I recently made a clean install of my Mac, including MacVim and Command-T.

This didn't go quite as expected on my clean Mavericks Mac, and as I've been unable to find the fix anywhere (And the crash reported make little sense unless you have experienced this before), I figured I might as well provide the fix I just made on my setup.

The challenge with Command-T on Mavericks

Command-T is great, but it requires compilation of a few dependencies, in which the ruby version used for running this, must match the version vim/MacVim uses (this is mentioned on https://github.com/wincent/Command-T ).

In previous versions of Mac OS X, Apple used Ruby 1.8.7 per default as the system Ruby. The vim/MacVim community has made use of this fact, as it basically just required MacVim to be linked to the same version, to enable easy building of Command-T.
However, in Mavericks, the default Ruby is now 2.0.0p247 (you can check this by running ruby --version), which means that the default Ruby and the one MacVim (And the system vim) is built towards, is not the same.

Now, according to the official Command-T docs, apart from installing the bundle, you must build the Ruby extension like this:

cd ~/.vim/bundle/command-t/ruby/command-t
 ruby extconf.rb

But if this is done using the system Ruby, the version will not be the same as vim/MacVim uses, causing vim/MacVim to crash by throwing the following message:

Vim: Caught deadly signal TRAP
Vim: Finished

As mentioned previously - not exactly a precise error message. But I just happen to know this is caused by the Ruby versions diverging.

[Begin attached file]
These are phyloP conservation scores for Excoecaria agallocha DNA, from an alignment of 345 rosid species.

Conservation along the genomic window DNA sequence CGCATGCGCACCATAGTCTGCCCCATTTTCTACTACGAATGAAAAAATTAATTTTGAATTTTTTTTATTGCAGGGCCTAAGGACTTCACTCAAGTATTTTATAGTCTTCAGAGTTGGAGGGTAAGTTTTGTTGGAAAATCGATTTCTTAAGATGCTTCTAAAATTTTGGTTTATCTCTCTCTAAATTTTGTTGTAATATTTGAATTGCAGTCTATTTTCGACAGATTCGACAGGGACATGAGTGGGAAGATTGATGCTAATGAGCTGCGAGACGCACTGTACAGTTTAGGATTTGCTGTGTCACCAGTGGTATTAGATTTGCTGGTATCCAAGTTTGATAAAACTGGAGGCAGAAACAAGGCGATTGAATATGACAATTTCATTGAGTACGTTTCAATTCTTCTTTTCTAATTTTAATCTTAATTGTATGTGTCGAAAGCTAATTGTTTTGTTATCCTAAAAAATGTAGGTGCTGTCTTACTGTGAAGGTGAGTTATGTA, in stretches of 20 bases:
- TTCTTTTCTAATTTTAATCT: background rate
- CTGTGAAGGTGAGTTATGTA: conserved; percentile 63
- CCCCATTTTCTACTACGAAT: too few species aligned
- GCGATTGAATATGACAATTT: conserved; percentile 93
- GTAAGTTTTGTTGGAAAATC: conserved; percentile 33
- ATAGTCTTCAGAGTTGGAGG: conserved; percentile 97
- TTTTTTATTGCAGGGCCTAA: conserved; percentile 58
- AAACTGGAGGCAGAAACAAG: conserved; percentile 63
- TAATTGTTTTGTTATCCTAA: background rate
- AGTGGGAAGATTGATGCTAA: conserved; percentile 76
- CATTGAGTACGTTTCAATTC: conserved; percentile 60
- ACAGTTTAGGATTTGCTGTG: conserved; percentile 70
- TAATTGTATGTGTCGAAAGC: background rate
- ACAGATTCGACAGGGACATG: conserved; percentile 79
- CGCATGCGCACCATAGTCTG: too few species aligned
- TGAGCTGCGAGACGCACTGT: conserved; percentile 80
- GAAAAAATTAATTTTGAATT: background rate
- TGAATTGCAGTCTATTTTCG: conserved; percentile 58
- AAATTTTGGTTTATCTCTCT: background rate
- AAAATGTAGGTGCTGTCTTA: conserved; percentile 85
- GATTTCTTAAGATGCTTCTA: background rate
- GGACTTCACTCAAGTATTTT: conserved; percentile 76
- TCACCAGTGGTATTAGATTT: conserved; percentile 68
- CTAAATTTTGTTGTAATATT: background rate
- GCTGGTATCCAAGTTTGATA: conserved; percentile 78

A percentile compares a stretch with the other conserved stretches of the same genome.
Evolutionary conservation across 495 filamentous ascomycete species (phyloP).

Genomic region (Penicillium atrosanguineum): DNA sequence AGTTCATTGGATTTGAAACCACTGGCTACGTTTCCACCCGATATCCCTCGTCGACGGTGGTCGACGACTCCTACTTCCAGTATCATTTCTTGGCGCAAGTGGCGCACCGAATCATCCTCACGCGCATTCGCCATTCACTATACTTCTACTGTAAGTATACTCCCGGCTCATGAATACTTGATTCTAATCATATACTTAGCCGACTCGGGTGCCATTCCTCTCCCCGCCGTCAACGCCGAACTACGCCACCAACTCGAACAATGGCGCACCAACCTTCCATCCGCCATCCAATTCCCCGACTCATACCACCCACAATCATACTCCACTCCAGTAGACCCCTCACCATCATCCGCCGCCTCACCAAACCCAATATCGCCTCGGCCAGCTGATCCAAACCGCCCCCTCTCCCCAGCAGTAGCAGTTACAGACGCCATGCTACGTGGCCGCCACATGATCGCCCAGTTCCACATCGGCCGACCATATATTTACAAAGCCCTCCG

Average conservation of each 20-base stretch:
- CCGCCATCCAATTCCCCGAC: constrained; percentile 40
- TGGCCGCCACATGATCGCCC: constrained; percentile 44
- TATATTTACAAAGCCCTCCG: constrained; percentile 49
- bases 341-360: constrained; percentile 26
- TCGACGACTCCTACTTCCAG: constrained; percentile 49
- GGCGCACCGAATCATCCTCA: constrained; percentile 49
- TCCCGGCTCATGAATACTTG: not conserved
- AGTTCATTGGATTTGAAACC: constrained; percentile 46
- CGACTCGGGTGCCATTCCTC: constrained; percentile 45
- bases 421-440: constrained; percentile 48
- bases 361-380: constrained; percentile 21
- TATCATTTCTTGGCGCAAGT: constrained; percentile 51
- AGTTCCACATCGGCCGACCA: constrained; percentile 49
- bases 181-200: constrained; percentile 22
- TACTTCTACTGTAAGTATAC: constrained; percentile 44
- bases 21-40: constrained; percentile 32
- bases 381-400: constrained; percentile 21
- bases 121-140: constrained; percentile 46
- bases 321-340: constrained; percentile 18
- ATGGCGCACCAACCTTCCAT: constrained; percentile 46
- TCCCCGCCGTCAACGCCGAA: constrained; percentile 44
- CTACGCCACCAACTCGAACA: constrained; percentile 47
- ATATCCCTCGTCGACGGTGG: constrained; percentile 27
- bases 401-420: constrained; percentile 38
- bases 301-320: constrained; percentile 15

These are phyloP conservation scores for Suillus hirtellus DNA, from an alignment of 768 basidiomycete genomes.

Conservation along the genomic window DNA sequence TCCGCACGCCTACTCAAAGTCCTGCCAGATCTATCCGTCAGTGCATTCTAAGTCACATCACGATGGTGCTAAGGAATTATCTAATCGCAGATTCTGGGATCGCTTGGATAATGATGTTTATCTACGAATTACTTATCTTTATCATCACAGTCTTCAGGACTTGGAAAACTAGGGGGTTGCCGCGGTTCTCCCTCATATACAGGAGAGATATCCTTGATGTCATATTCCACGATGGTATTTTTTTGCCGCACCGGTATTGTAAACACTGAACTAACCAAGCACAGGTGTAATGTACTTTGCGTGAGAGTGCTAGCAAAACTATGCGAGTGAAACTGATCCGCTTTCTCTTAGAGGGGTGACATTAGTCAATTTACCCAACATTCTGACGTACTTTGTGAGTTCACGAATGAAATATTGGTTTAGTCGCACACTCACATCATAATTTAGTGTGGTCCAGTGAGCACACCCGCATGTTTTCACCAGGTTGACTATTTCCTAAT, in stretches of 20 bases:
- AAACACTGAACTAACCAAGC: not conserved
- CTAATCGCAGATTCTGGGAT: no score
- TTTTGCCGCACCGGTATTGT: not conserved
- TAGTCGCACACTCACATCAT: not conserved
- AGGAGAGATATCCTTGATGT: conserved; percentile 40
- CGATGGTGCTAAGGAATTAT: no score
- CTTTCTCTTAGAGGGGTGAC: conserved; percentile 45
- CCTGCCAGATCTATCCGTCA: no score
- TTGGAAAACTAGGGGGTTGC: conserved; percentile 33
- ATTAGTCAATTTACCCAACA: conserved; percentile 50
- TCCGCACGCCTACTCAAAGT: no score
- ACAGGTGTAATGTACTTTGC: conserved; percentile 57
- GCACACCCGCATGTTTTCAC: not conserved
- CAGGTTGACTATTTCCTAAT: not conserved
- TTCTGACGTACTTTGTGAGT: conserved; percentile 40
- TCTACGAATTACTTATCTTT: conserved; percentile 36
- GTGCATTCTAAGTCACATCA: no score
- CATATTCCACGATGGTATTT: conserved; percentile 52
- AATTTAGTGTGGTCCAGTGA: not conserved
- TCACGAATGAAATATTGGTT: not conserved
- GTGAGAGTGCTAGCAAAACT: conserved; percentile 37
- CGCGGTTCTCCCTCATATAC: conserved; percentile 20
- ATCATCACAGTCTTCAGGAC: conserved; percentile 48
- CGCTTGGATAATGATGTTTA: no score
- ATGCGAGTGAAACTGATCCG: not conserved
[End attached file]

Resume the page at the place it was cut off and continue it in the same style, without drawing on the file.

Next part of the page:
Have no fear - debugging is here!

The main concern now, is the fact that apparently vim uses Ruby 1.8.7, and this is not available, as the system Ruby used by Apple is 2.0.0. However, the "old" Ruby versions are actually available to Mac OS, you just need to know where to look.

Figuring out the Ruby version vim uses

First up, to figure out the location of Ruby 1.8.7, I used MacVim - regular vim might be able to do the same. Anyway, by calling mvim --version, I get the details of the compilation, ending like this:

Compilation: cc -c -I. -Iproto -DHAVE_CONFIG_H -DFEAT_GUI_MACVIM -Wall -Wno-unknown-pragmas -pipe  -DMACOS_X_UNIX -no-cpp-precomp  -g -O2 -U_FORTIFY_SOURCE -D_FORTIFY_SOURCE=1     -I/System/Library/Frameworks/Tcl.framework/Headers  -D_REENTRANT=1  -D_THREAD_SAFE=1  -D_DARWIN_C_SOURCE=1
Linking: cc   -L.   -L.    -L/usr/local/lib -o Vim -framework Cocoa -framework Carbon       -lm  -lncurses -liconv -framework Cocoa   -fstack-protector -L/usr/local/lib  -L/System/Library/Perl/5.16/darwin-thread-multi-2level/CORE -lperl -framework Python  -F/System/Library/Frameworks -framework Tcl -framework CoreFoundation /System/Library/Frameworks/Ruby.framework/Versions/1.8/Ruby

Now, the end of the string tells me that OS X stores different Ruby versions in /System/Library/Frameworks/Ruby.framework. So, by looking through /System/Library/Frameworks/Ruby.framework/Versions/1.8, I quickly figure out that /System/Library/Frameworks/Ruby.framework/Versions/1.8/usr/bin/ruby is the 1.8.7 ruby executable I am looking for.

Compiling using the correct Ruby

Now that the correct version of Ruby is located, it's simply a matter of using the correct Ruby executable when compiling. So, instead of the initial instructions from Command-T, do like this:

cd ~/.vim/bundle/command-t/ruby/command-t
/System/Library/Frameworks/Ruby.framework/Versions/1.8/usr/bin/ruby extconf.rb

And voil√°! Vim works with Command-T